On Bill Maher, Al Gore

January 16, 2016

Discussing Obama’s new rule for coal mining.

And listen to the climate denialist heads explode..

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14 Responses to “On Bill Maher, Al Gore”

  1. pendantry Says:

    I have immense respect for Al Gore — and especially Bill Maher — but, yeah, it’s great to say (in relation to COP21) “It’s a start” — the problem is that we ought by now to be approaching the end of the race, not approaching the starting blocks.

    So when some folk are talking about the possibility of the ‘end times’, religious issues aside: is it really so hard to comprehend why that is?

    • painedumonde Says:

      C’est ça, vraiment, but as Maher says and IMO, the biggest stumbling block that we have is the ideology that is arrayed against climate change and our response. With disasters everywhere, civil war in Africa, Indonesia, and the Levant (to name but a few), racism raising its ugly head in secular Europe and non-secular America, on and on, the common point is almost always religion. And not be pedantic (wink wink, nudge nudge), that point needs to disappear for us, humans, to take responsibility for what we have done and what we can do.

      Bonne chance !

  2. grindupbaker Says:

    At 4:20 “internet…that wasn’t around in 1979”. In 1978 I was writing x.25 data packet send/receive software at frame and packet levels for Bell Canada Datapac 3000 in Zilog Z80 Assembler and our Toronto and Vancouver offices were communicating to use our Toronto computer at our Vancouver office. Al can keep the Global Warmage thing, though I do know a couple orders of magnitude more about that science than any politician.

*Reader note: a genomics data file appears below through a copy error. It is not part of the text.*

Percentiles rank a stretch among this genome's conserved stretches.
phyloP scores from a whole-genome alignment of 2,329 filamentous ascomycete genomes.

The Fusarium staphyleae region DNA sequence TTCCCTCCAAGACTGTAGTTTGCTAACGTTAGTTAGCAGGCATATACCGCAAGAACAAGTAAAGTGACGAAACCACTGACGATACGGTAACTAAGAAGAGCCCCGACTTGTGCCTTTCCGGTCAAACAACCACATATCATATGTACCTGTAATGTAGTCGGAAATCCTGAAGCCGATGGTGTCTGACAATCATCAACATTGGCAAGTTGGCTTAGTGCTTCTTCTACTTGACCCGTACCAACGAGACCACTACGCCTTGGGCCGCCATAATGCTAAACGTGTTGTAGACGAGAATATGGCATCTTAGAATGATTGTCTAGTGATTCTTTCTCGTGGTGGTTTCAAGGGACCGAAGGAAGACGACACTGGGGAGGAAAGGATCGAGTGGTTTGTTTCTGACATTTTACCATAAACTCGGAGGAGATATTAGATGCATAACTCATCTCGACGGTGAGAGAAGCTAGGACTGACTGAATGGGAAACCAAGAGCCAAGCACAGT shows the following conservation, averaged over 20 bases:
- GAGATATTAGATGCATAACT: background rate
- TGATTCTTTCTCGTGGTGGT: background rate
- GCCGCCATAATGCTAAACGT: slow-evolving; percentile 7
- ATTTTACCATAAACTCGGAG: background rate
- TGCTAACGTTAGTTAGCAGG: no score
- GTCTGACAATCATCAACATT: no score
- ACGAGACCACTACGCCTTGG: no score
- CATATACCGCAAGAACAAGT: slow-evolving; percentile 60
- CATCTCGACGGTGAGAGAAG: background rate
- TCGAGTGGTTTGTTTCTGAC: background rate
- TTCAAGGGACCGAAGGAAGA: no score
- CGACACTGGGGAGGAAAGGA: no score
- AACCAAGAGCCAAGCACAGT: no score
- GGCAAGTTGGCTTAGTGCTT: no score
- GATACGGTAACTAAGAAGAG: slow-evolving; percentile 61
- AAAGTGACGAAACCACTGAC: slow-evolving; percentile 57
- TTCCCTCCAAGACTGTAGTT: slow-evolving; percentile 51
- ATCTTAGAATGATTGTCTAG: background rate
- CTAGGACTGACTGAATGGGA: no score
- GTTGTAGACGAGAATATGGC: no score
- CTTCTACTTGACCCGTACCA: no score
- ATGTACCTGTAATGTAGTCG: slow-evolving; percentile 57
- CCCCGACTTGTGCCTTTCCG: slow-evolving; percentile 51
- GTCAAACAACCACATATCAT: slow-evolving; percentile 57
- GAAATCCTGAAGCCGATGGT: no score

• dumboldguy Says:

      In the summer of 1979, I worked several consecutive 80+ hour weeks trying to develop the master schedule for a school that had 4500 students in grades 7-12. Certain people in the school system’s MIS department had assured us that this “new” on-line technology would allow us to do a much better job of scheduling than the old mostly “manual” system—faster, give more feedback, etc. They did not tell us that the system was too slow and had too little capacity to do the job. After getting innumerable “tombstones” at 1 to 5 AM (when I chose to work because the system was less crowded then), MIS finally cleaned out all the data from one of the school system’s payroll servers and loaded only my school’s data in—-it took 28 straight hours for the program to successfully complete the run, but we DID open on time—barely, some other schools did not. So pardon me if I say that at that time we were telling the MIS folk to take their Zilog Z80’s and HP 3000’s and shove them.

      I only say all that because of the dismissive hyperbole evident in “I do know a COUPLE OF ORDERS OF MAGNITUDE MORE about that science than ANY politician”.
      Really?

        • dumboldguy Says:

          “Yes, really”, he said so smugly—-as I said, quite dismissive (and arrogant) hyperbole from a “hobbyist” student of climate change. A “couple of orders of magnitude” means at least 100X as much, and “more than ANY politician” means more than ALL politicians in the whole wide world. Overreach much, GUB?

          I am about to name GUB to full membership in the Order of the Perfumed Sleeve Hanky. Any objections?